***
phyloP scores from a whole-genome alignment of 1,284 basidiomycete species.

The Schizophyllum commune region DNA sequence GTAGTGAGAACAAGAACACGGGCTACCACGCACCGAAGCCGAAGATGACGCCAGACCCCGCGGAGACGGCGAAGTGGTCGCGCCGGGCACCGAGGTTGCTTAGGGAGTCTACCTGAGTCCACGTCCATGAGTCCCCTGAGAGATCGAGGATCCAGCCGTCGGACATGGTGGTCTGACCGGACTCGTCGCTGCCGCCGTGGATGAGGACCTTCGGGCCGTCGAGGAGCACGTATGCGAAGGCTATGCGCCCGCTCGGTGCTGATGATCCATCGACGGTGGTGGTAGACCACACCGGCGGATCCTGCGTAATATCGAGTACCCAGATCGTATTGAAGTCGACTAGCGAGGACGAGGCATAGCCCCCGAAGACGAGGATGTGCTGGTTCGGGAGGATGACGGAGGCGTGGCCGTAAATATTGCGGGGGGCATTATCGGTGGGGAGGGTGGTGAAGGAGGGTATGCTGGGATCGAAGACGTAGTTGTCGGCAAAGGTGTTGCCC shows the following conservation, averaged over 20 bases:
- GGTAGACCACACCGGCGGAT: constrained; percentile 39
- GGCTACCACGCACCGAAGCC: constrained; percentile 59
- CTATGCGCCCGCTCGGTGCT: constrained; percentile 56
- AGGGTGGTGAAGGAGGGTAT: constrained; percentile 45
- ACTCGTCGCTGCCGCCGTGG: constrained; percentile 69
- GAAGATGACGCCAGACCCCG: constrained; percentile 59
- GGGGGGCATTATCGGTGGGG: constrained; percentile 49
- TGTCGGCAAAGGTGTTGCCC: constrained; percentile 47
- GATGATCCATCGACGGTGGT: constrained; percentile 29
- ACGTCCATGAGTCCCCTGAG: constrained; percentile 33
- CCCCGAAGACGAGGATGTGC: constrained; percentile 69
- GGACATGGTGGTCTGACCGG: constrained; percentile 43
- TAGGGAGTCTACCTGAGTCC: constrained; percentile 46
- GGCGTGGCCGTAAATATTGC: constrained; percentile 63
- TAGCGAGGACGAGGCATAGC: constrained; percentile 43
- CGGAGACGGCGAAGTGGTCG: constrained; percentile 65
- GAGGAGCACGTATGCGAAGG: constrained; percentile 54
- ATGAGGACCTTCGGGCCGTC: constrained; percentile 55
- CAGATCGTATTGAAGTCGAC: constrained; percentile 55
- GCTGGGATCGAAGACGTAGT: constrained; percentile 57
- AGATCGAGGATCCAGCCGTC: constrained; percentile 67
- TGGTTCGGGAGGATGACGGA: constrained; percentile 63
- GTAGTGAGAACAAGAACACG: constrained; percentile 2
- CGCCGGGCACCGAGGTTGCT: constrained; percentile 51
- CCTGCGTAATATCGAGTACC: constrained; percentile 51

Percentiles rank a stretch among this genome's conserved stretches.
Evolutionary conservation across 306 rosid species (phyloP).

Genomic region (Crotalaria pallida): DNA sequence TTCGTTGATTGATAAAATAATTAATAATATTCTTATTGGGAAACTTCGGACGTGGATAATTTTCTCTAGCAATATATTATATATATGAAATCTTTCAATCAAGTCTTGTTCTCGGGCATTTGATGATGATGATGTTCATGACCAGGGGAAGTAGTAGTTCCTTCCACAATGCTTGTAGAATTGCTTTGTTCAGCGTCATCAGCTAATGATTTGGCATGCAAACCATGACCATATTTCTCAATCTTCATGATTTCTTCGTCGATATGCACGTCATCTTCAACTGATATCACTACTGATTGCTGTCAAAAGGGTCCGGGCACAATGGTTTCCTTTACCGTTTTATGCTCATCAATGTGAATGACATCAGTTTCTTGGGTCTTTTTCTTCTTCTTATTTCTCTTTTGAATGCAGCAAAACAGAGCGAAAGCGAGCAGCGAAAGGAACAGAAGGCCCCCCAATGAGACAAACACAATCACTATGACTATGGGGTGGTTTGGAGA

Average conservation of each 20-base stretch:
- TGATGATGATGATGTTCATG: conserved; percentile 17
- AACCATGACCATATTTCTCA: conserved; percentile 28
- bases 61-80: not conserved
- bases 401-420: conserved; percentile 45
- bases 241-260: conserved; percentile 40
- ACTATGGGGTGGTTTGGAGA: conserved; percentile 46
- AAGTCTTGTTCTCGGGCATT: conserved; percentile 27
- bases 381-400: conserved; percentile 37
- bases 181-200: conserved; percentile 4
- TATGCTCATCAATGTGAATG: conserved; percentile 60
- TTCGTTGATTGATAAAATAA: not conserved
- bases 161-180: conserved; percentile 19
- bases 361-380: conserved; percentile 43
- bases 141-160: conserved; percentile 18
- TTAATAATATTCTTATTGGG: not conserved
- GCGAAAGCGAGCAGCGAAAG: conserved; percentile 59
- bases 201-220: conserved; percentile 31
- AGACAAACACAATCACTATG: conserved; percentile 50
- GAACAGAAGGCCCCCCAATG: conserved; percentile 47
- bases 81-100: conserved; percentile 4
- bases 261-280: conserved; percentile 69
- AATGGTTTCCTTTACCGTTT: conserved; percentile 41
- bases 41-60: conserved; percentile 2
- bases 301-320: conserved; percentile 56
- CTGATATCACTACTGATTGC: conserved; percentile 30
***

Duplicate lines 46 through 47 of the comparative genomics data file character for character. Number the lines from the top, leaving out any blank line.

- TTAATAATATTCTTATTGGG: not conserved
- GCGAAAGCGAGCAGCGAAAG: conserved; percentile 59